7 InterTradeIreland could consider building on the Go-2-Tender programme with more intensive/advanced follow up support intervention - particularly in terms of support for ‘intelligent tender writing’ and research/capability support to assist SMEs to develop a strategic approach to targeting their products/services to buyers in the other jurisdiction.

8 Some of the local authorities interviewed in Ireland for the study suggested hosting regional 'roadshows' for SMEs involving groups of local authorities, with the view that they would go through a mock case study of a tender process complete with sample winning tender submission. Given the potential that the local authority market offers SMEs, this could be worth pursuing. The local authority programmes that are offered tend to be specific to each Council, and a more collaborative approach could facilitate SMEs who are successful with their local Council to replicate the approach elsewhere, including on a cross-border basis. There could be a role for InterTradeIreland to facilitate a version of Go-2-Tender that was local authority specific, involving participation from local authority representatives on an all-island basis as speakers. The programme should target those who are already successful in tendering to local councils in their own jurisdiction.

9 Sustainable Development is an evaluation criterion that is going to become more common through public procurement. A structured approach is required to increase SMEs knowledge of how they can use this criterion to compete -as well as increasing economic, social and environmental innovation within the public procurement process. This could take the form of follow-up/supplementary training to the Go-2-Tender programme and would enable SMEs to enter new cross-border markets on a key competitive offering (e.g. particularly in the construction sector). More broadly, better understanding of the concept (amongst buyers and SMEs) could encourage more indigenous supply on the island of Ireland.

10 Establishment of an all-island senior practitioner network to pool knowledge and best practice in public procurement. This could draw on membership from the Public Procurement Practitioners Group (PPPG) in Northern Ireland and similar bodies in Ireland (e.g. the Government Construction Contracts Committee (GCCC)) pertaining to capital projects only, and should potentially have a local authority dimension. The suggestion was that it should meet quarterly.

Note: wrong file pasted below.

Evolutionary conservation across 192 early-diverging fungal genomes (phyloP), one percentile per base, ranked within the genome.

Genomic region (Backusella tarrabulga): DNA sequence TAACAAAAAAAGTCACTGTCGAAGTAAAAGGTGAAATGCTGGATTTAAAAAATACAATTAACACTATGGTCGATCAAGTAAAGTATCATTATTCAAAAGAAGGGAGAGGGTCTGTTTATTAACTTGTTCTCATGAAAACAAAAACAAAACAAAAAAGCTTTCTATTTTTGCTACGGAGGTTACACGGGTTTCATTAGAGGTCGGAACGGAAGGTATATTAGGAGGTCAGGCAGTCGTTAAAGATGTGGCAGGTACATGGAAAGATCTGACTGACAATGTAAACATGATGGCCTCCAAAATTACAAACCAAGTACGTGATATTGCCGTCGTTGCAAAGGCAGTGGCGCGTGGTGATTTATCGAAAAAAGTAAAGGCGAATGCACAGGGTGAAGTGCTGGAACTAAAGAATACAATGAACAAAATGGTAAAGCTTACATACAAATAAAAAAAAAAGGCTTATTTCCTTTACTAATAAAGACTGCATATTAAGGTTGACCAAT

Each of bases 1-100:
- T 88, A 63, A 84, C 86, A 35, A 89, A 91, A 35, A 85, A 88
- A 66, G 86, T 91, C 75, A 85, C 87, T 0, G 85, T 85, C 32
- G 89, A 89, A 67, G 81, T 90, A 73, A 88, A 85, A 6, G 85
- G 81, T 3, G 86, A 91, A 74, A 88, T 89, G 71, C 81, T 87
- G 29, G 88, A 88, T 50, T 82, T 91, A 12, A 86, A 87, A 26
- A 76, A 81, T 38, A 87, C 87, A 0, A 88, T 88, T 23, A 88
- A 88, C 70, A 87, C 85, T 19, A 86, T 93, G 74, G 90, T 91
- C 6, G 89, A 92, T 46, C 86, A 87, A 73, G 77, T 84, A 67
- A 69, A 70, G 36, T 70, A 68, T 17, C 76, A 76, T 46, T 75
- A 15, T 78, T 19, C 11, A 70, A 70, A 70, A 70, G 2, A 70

11 The Procurement Exchange Programme, developed as a concept in Northern Ireland to facilitate secondments, mentoring, work-shadowing between CoPEs, could be piloted on a cross-border basis to act as a mechanism to expedite the development of more consistent procurement practice amongst buyers on an 'all-island' basis.

12 Consideration could be given to piloting a procurement process of staged tendering - allowing for an innovation phase in which SMEs on an 'all-island' basis can participate. This would be suitable for application within the science, technology and R&D fields and could be similar in nature to the good practice example cited within the Netherlands in Section 7, which is currently being considered for application in Northern Ireland (by DETI).

13 Consolidate and develop the current approach to events in which the buyer meets the suppliers (e.g. particularly Network and Getwork). This would involve an increase in buyer/supplier participation as well as ensuring concerns of both parties with regards to such events (outlined in the report and supporting appendices) are addressed. It is recommended that buyers could demonstrate their commitment to cross-border procurement by travelling to the opposite jurisdiction for events (e.g. sectoral Network and Getwork events) rather than reliance on a large group of SMEs travelling to the opposite jurisdiction. This would potentially result in a higher level of exposure of SMEs to buyers on a cross-border basis. It is understood that this is being actively considered by InterTradeIreland and various Chambers of Commerce at this point in time. Consideration could also be given to broadening the scope of cross-border events, to include a format (as per the French model ‘Met’ set out in Section 7) which enables a group of SMEs to present their innovative products or solutions to contracting authorities in a given technological field. This could involve approaching SMEs participating in programmes such as Innova, Seedcorn, Enterprise Innovation Networks (delivered by Enterprise Ireland) or Innovation Vouchers to attend such events.

14 The eTenders system currently records details of all parties who register an interest in a particular tender. The research detected interest on behalf of SMEs for the names of such parties to be disclosed (where they are willing) so that they could be contacted with a view to preparing joint bids and/or subcontracting arrangements. One possible solution to this might be to have a tick box whereby suppliers registering interest in a particular tender on eTenders could indicate whether they agree to have their details released to other parties for the purpose of preparing joint bids. This would be cross-border in nature given the high level of engagement of Northern Ireland suppliers with eTenders.